Windows, Linux Big Server Sellers In Q3
December 12, 2011 Timothy Prickett Morgan
Last week, The Four Hundred reported on the quarterly server sales and shipments presented by Gartner, and this week we get a second opinion on the market from IDC, which looks at the system racket a little bit differently from its box counting peer.
Gartner measures server sales each quarter as they are peddled to users from either the vendors directly or their reseller channels, while IDC looks only at the factory revenue at the manufacturer level. And each presents, to the public at least, a slightly different set of dicing and slicing of products by operating system, processor type, price band, and so on, which means that you can get a better sense of what is going on out there in System Land if you analyze both sets of information.
To that end, IDC believes that server makers pushed 2.07 million shiny new boxes out the door in the third quarter ended in September, an increase of 4 percent over the spectacular shipments in the year-ago period. Those servers generated a total of $12.74 billion worldwide for server makers (when local currencies are converted to US dollars), up 4.2 percent. Tepid sales of servers in Western Europe helped pull down shipments and revenues both, which is no surprise given the dire state of several European economies. Sales in Central and Eastern Europe grew like crazy, but it was not enough to make up for slack sales in France and the United Kingdom, flat sales in Germany, and declining sales in other Western European countries. (Presumably Italy, Spain, Greece, and Ireland did not do very well at all; IDC did not bring it up.)
If you look at server sales in terms of the primary operating system installed, Windows dominated with $6.3 billion in revenues and nearly half of all sales worldwide. But unit shipments for Windows boxes only rose by 2 percent compared to 5.3 percent revenue growth, which suggests that some customers are buying very fat boxes and SMBs are pulling back a bit. Linux-based machines accounted for $2.3 billion in revenues in Q3, spanning mainframes, RISC, and X86 platforms and growing 12.3 percent. It is hard to believe that Linux will ever catch up to Windows at this point, but it was also hard to believe Windows would catch up to Unix 15 years ago, too. Speaking of Unix, this operating system pushed $2.6 billion in revenues in Q3, up 1.6 percent from a year ago and a respectable showing mostly thanks to IBM. Big Blue gained five points of market share in the quarter and is aggressively pushing Unix boxes, particularly in the midrange and high end and particularly in growth markets.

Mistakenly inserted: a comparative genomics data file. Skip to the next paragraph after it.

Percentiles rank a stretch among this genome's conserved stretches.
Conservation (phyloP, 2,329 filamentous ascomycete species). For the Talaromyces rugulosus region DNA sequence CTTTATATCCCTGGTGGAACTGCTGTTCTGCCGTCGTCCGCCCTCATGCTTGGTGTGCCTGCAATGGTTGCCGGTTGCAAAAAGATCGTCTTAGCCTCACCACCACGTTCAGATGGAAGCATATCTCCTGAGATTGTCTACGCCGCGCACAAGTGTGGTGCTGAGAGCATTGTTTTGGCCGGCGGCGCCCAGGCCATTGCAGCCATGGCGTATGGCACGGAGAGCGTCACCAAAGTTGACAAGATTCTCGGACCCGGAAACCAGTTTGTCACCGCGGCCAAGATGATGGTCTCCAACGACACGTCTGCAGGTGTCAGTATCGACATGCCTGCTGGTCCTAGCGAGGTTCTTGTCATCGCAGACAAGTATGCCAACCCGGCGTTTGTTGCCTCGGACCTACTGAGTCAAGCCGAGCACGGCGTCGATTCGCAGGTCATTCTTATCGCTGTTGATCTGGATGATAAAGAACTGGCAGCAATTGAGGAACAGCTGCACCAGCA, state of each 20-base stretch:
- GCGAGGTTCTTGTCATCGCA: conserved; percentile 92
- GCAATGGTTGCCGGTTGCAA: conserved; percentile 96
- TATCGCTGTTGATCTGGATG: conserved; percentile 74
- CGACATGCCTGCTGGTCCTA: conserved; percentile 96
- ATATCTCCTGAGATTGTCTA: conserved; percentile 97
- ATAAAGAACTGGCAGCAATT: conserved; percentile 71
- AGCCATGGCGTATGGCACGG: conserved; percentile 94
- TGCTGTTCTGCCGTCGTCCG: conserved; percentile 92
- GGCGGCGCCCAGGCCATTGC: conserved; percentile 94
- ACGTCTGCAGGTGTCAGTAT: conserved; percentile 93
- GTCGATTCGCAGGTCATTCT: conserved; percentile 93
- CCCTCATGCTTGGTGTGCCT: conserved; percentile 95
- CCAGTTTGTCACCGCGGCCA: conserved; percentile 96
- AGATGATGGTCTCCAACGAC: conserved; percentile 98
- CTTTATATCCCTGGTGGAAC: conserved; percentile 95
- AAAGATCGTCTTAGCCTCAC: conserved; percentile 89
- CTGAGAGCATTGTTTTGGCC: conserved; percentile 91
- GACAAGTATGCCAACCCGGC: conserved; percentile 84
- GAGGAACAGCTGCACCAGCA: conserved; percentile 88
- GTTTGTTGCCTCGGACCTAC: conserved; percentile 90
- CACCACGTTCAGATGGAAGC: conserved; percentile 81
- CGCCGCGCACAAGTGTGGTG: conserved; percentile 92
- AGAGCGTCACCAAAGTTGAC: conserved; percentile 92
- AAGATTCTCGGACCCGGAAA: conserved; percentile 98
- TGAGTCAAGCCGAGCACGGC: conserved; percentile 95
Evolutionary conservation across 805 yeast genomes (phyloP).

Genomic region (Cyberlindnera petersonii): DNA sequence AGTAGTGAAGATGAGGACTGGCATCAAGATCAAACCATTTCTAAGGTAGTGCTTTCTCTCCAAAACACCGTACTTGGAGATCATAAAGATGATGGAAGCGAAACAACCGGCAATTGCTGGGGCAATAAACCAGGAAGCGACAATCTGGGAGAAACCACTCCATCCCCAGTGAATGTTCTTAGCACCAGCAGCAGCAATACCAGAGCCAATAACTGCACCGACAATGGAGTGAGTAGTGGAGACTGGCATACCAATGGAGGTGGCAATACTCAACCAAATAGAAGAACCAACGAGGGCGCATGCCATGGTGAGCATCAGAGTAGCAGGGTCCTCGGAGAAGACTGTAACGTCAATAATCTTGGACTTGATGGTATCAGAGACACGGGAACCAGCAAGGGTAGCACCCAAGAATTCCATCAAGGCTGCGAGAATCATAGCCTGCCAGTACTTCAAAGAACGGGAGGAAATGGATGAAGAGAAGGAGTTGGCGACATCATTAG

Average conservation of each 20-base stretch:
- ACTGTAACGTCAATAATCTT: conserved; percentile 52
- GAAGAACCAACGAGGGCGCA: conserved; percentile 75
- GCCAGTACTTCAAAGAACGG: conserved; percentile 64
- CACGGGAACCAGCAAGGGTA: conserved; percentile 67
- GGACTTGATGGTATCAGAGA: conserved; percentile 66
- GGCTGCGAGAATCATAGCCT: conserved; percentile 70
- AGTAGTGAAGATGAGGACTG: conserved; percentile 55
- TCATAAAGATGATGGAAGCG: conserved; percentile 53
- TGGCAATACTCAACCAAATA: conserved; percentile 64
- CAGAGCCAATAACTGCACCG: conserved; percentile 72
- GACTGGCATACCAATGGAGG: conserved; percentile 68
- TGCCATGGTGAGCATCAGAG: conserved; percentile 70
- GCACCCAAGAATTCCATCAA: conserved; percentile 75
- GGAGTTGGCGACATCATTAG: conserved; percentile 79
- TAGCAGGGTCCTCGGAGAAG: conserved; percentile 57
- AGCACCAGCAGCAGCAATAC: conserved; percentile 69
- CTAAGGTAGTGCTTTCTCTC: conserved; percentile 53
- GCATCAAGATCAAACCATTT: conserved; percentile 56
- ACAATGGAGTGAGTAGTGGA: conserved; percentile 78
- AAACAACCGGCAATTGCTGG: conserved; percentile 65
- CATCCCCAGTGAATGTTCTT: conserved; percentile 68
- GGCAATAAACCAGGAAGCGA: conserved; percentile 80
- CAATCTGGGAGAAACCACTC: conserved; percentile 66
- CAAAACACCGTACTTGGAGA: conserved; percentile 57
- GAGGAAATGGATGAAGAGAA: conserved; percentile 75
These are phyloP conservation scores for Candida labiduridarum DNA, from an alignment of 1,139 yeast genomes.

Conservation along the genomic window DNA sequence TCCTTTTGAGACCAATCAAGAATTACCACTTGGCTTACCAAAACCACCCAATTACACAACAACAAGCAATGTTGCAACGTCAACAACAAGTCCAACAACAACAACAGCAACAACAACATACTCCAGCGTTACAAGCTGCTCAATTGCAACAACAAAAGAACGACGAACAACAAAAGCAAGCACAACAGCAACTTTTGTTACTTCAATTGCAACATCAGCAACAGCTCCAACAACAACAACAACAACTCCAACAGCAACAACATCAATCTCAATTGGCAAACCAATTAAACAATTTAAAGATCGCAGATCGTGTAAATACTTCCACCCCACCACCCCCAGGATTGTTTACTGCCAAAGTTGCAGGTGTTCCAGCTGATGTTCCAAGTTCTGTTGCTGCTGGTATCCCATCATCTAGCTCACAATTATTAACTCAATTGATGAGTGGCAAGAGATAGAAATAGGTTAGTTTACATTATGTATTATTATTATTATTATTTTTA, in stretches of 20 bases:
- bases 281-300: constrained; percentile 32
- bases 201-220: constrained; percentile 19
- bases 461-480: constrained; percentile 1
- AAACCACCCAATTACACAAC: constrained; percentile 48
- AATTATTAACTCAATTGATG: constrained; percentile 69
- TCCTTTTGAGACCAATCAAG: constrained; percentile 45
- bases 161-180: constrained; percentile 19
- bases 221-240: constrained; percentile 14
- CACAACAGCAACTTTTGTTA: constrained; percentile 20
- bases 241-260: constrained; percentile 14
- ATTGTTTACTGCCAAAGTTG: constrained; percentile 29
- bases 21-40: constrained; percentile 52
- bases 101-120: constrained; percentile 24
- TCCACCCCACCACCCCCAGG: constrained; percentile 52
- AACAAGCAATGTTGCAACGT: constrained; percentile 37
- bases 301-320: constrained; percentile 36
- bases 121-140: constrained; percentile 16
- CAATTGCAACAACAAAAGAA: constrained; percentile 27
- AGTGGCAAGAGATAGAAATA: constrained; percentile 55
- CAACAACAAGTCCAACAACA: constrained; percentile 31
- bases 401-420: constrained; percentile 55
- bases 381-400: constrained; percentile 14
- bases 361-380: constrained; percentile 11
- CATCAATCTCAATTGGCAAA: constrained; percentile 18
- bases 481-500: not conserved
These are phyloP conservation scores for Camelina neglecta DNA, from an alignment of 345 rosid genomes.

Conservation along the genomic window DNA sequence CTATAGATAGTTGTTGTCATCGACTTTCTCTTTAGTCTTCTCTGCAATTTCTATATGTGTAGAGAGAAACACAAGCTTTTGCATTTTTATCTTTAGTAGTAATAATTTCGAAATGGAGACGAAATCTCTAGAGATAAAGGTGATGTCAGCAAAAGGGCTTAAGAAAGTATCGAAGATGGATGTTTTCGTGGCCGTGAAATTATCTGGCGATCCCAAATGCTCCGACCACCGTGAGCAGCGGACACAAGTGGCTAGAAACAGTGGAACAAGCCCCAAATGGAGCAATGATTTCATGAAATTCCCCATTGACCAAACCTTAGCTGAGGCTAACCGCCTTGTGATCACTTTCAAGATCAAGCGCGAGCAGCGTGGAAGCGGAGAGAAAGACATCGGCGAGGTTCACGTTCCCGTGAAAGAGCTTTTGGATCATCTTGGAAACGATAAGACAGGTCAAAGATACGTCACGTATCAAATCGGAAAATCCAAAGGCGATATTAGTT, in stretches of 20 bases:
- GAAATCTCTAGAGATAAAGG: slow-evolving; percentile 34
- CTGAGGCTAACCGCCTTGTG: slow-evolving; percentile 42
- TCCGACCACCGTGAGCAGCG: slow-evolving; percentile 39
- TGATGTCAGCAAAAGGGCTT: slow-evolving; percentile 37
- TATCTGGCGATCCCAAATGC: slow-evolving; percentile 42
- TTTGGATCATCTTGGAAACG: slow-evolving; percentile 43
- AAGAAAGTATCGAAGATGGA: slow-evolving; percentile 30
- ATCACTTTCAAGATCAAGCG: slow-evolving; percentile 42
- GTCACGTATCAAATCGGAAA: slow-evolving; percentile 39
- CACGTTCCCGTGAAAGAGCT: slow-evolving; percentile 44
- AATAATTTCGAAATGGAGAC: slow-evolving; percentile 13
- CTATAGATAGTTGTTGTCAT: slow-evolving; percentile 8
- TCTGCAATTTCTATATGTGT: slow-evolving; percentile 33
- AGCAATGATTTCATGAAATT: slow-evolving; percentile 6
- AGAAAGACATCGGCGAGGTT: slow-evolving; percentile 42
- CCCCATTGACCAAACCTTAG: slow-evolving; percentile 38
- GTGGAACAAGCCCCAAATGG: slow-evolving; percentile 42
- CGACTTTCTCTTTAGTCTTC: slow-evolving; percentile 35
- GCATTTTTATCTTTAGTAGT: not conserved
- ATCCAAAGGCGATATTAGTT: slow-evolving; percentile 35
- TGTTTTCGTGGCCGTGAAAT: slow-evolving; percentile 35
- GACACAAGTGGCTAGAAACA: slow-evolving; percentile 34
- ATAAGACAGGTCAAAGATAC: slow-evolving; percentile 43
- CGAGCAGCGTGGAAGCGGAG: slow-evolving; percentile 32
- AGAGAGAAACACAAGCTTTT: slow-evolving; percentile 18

If you do the math, the other operating system platforms shrunk by 6.2 percent in the quarter, to $1.54 billion. IBM’s System z mainframe sales were a big part of that Others category, with $970 million in revenues and a 4.5 percent decline. That means the Other Others, into which the Power Systems-IBM i combo falls, accounted for $570 million in the quarter, down 8.8 percent. IDC does not talk about IBM i system sales publicly, so we don’t know how well or poorly IBM i-based machines did in the quarter. The word on the street from the handful of resellers I talked to last week was that things are getting a little better.
IBM took the server crown back in Q3 from Hewlett-Packard, and largely because of its own success peddling against HP-UX boxes and Oracle‘s Itanium gambit maneuver, where it has withdrawn support for future Oracle software on current and future Itanium machines. This has had an obvious chilling effect on HP-UX server sales. But the confusion over who was CEO at HP during the quarter and HP’s spastic moves with its PC biz kept its ProLiant X86 server business from growing and that held back the market overall as well as HP in particular. In the end, HP and IBM essentially tied at $3.79 billion in sales, with IBM eking out a slight edge of $3 million, which is probably not outside the margin of error of IDC’s estimates. The point is that IBM was growing at 3.5 percent in the quarter, and HP was declining by 3.8 percent.
Dell ranked third, with $1.93 billion in sales and a very impressive 13.1 percent uptick in the quarter–more than triple the market overall. Oracle shrank by 3.2 percent to $764 million in the quarter, followed up by Fujitsu with its $605 million, up only four-tenths of a percent. Other vendors, including Cisco Systems and Lenovo, helped the Others category by vendor grow by 22 percent–more than five times faster than the market at large–to $1.86 billion.